SOE Team Receives Grant for Inclusive Early Childhood Education Program

Teacher works with happy students in her classroom

Faculty members from the School of Education recently received a $2.87 million grant from the U.S. Department of Education for an inclusive early childhood education program. The five-year grant from the department’s Office of English Language Acquisition will support an inclusive early childhood program that offers dual certification in early childhood education and early childhood special education along with add-on certification (if students choose) for English as a Second Language and/or Bilingual Education.

The principal investigator for the project is Tatiana Joseph, assistant professor in the Department of Teaching and Learning’s second language program. Co-principal investigators, all in the Department of Teaching and Learning are: Maggie Bartlett, associate professor, early childhood special education program; Leanne Evans, associate professor, early childhood education program; and Sara Jozwik, assistant professor, exceptional education program.

The program is set to start in the fall of 2023.

“We focused on early childhood specifically because of all the language development that happens then,” said Joseph. “It is really a chance to build skills within and across languages. We have a chance to make an early impact.”

The program is designed to support both students entering the teaching profession and teachers already in classrooms. In addition to helping teachers develop the skills they need to respond to different needs, the program will provide mentors to work with them.

“The timing of the grant competition worked out for us,” said Jozwik. “We put our heads together [to] look at pathways to meet a need in the workforce and align our programs to fit the goals of the call – increasing achievement for English language learners.”

The traditional model has been to prepare and certify teachers in specific areas, according to the team working on this project. That often means the child has to leave the classroom to receive support services for their special needs. “In their interactions at school with that student, they’re only taking a young child and saying I’m going to be your reading teacher part of the day, and then someone else will come in and do the language support for you,” Jozwik added.

“We want to build this competency within each of our teacher candidates so children will have a teacher able to teach all learners and be able to work in a more affirming inclusive space, said Evans.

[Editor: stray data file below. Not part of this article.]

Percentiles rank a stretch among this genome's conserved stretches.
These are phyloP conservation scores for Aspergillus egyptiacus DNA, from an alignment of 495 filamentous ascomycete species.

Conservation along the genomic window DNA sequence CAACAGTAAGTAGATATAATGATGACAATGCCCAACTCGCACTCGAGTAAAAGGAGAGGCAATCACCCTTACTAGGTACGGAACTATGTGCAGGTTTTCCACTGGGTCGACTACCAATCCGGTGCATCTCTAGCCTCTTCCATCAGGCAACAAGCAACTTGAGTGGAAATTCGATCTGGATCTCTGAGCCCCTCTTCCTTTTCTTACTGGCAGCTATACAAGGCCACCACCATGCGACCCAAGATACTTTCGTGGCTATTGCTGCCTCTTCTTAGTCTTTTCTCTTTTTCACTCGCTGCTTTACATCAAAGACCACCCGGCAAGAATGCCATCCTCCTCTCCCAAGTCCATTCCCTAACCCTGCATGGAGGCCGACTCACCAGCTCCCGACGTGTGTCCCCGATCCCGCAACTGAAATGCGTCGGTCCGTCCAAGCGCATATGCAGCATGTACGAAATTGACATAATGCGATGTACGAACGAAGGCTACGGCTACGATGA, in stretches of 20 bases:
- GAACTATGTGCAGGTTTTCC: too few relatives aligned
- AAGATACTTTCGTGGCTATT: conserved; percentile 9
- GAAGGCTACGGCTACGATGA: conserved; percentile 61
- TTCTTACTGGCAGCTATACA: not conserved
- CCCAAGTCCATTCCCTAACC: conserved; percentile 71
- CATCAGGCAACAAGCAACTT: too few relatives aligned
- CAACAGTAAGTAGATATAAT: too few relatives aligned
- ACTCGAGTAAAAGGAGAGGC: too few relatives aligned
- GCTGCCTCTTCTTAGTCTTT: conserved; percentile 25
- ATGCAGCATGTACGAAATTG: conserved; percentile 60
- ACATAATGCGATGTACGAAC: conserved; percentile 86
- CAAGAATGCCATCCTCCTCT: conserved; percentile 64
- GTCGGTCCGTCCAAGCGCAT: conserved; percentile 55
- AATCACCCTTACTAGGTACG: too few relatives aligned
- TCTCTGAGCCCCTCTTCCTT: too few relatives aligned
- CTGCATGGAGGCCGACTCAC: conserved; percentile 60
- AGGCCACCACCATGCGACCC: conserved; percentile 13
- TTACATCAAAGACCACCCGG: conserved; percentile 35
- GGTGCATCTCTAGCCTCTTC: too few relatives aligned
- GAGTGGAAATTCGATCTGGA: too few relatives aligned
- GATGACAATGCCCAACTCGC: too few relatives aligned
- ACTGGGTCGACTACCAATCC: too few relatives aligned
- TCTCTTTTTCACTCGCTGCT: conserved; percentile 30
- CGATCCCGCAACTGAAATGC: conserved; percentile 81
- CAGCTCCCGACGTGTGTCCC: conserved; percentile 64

“This grant aligns beautifully with the work we are already doing in early childhood and early childhood special education where we are coming together to create an inclusive early childhood education program,” Evans said.

School districts are looking for teachers who are prepared to teach children who are bilingual, according to the School of Education grant team.

The need varies from district to district and from school to school.

The state report card for Milwaukee shows an average of 12 percent of the school population is eligible for language assistance, Jozwik said. However, some schools have few students who need support; in others the percentage is more than 50%, said Joseph.

“When we were brainstorming about this grant, the needs of our city were at the forefront,” said Joseph. “Often children starting early childhood education programs are already behind.” Helping teachers use the tools to work with all the children in their classroom can help close those opportunity gaps.

The new program will also work to encourage more teachers from diverse backgrounds to become part of the profession. Right now, the majority of teachers are white females while the student population is much more culturally and linguistically diverse, according to the program team.

“As you go into schools, you see many Black and brown people working as aides or assistants,” said Joseph. “This funding can help us reach out to these people who are already working at schools and who are interested. We can support them in their pathway to get a teaching license.”

It’s important for children to see teachers who look like them, said Bartlett.

“We know there is a gaping disproportionality between students’ cultural and linguistic backgrounds and those of their teachers,” Evans added. “Children need to see teachers who can understand their language and cultural ways of doing things.”

One focus of the program will be to give teachers the cultural background to recognize children who have different languages and abilities as having unique assets, said Bartlett. “We need to affirm their abilities and their identities.” While the grant uses the term “English Language Learners,” the team members refer to that part of the program as serving children with multiple languages or “emergent bilinguals.”

Miscommunication, mislabeling and misdiagnosis can result when young children are judged by one factor such as language learning, said Joseph. “That can lead to a series of bad decisions that lead to bad experiences and a lack of learning for that child. “We are hoping to get in front of that by showing teachers how to understand the whole picture.”

The program is now going through the official approval process for courses and recruiting its first group of teachers.